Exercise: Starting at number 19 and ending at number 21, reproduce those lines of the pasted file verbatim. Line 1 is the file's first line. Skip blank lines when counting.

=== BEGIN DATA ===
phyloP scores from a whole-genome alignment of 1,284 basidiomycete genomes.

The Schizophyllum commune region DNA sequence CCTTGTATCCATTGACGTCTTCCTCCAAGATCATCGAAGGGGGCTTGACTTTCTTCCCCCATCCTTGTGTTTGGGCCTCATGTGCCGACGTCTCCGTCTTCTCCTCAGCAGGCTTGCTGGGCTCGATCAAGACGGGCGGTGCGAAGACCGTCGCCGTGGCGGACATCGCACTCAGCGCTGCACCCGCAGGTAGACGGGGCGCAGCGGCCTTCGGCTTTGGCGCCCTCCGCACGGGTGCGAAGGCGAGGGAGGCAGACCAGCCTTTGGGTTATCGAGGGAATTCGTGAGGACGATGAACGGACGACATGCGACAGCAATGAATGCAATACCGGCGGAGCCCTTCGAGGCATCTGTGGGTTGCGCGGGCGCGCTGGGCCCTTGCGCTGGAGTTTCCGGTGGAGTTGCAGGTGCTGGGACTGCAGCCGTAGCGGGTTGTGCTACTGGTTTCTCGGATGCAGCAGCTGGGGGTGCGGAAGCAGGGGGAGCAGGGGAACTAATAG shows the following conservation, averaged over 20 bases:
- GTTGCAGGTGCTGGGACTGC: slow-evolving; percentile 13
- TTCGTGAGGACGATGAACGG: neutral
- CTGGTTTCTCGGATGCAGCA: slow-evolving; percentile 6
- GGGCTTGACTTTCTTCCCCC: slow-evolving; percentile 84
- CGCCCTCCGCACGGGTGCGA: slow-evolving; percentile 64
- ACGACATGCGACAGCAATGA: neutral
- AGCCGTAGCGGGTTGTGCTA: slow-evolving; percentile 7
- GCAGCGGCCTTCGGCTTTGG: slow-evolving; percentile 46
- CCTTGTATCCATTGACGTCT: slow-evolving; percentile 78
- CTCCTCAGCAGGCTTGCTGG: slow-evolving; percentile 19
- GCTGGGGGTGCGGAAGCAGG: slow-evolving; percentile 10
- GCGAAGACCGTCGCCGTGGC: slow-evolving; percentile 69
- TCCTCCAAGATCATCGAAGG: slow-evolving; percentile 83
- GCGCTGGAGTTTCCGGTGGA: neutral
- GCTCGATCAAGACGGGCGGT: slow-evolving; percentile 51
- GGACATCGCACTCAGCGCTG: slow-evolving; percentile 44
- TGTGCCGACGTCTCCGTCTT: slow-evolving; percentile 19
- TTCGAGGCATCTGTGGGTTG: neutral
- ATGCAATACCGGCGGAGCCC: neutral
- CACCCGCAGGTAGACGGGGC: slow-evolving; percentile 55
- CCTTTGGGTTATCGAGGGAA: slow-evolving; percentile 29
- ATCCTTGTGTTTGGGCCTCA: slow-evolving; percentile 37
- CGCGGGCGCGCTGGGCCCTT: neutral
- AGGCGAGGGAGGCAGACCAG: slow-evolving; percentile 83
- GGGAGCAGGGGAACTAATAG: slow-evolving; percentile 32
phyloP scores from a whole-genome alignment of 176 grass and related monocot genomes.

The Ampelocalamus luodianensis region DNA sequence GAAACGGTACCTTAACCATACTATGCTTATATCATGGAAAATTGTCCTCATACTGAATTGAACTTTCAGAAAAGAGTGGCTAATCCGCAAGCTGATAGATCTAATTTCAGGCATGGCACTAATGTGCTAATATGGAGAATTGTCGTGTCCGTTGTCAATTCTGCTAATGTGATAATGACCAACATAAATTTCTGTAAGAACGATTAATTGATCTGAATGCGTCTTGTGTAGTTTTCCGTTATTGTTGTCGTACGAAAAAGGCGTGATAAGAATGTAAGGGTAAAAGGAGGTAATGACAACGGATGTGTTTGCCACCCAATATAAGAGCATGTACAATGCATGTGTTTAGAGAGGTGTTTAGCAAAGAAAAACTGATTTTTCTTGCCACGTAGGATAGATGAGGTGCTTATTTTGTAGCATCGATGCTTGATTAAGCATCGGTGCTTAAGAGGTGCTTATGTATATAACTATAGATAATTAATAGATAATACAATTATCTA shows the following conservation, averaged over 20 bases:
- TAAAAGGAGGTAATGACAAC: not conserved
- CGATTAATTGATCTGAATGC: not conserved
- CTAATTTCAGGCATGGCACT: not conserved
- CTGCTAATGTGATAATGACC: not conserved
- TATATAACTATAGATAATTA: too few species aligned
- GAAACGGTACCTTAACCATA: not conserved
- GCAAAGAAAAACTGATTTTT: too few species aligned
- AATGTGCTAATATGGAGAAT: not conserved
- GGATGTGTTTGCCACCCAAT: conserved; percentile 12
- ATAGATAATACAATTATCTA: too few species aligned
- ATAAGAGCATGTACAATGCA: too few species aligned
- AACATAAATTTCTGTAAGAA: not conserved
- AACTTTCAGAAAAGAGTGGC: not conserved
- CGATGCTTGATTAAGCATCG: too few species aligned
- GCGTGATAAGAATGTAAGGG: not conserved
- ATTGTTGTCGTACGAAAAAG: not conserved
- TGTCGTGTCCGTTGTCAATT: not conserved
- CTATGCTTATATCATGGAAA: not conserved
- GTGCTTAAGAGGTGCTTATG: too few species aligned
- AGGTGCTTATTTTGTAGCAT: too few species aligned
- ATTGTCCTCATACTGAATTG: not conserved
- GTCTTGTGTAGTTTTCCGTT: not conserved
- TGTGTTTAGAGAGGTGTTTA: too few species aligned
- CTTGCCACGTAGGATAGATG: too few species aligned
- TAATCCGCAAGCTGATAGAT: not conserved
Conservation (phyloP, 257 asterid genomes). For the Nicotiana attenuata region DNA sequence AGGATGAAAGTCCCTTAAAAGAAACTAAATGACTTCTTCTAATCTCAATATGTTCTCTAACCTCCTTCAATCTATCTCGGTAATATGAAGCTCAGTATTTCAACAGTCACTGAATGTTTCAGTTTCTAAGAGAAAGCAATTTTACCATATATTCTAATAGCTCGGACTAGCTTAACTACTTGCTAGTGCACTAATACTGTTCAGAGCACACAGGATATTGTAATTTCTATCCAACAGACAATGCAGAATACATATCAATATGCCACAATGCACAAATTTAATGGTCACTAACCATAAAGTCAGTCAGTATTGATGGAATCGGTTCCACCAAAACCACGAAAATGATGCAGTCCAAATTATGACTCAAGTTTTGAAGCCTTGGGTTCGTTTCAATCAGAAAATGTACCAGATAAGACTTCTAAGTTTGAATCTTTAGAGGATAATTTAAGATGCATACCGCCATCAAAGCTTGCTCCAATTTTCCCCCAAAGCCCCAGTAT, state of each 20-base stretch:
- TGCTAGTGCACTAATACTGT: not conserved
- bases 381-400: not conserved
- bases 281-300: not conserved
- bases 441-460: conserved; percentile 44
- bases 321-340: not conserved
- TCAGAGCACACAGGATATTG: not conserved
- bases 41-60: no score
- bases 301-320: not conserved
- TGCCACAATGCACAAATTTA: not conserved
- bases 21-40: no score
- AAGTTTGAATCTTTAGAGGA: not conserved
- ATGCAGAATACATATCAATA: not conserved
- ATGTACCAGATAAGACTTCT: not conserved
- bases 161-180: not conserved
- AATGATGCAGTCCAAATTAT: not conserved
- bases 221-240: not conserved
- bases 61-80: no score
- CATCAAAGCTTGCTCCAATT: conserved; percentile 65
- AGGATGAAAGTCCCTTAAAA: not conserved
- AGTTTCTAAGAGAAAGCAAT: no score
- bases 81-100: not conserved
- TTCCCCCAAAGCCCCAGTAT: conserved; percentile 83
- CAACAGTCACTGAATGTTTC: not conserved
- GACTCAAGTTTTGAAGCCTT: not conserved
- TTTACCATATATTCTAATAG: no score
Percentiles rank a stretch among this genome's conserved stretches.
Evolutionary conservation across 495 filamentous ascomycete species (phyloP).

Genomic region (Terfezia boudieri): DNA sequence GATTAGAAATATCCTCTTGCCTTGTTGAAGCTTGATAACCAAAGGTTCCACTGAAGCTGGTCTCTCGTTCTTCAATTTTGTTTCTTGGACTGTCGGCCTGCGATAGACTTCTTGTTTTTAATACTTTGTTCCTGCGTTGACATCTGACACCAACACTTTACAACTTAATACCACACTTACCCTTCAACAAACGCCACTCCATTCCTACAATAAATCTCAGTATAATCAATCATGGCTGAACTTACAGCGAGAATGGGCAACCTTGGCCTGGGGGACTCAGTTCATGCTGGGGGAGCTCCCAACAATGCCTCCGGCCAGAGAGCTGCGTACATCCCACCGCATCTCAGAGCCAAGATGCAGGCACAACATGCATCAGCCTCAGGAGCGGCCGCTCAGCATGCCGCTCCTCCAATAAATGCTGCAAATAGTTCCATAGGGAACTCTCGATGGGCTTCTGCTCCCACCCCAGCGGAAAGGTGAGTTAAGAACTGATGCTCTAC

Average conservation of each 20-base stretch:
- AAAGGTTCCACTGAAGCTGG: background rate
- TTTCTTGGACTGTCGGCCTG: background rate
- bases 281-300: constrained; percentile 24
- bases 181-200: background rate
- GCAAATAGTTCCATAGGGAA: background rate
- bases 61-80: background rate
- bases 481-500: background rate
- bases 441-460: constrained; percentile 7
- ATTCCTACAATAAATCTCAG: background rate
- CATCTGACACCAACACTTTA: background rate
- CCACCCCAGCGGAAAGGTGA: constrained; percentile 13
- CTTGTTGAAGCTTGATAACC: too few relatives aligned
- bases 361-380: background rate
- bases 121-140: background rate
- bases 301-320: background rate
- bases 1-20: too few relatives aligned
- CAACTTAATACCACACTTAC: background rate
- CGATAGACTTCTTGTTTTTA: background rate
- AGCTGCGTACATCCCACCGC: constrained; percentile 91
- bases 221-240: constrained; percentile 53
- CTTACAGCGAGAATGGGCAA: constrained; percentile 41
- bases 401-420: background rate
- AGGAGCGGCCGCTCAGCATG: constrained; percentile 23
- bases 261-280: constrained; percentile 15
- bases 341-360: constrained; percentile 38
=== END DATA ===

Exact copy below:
- TGTGCCGACGTCTCCGTCTT: slow-evolving; percentile 19
- TTCGAGGCATCTGTGGGTTG: neutral
- ATGCAATACCGGCGGAGCCC: neutral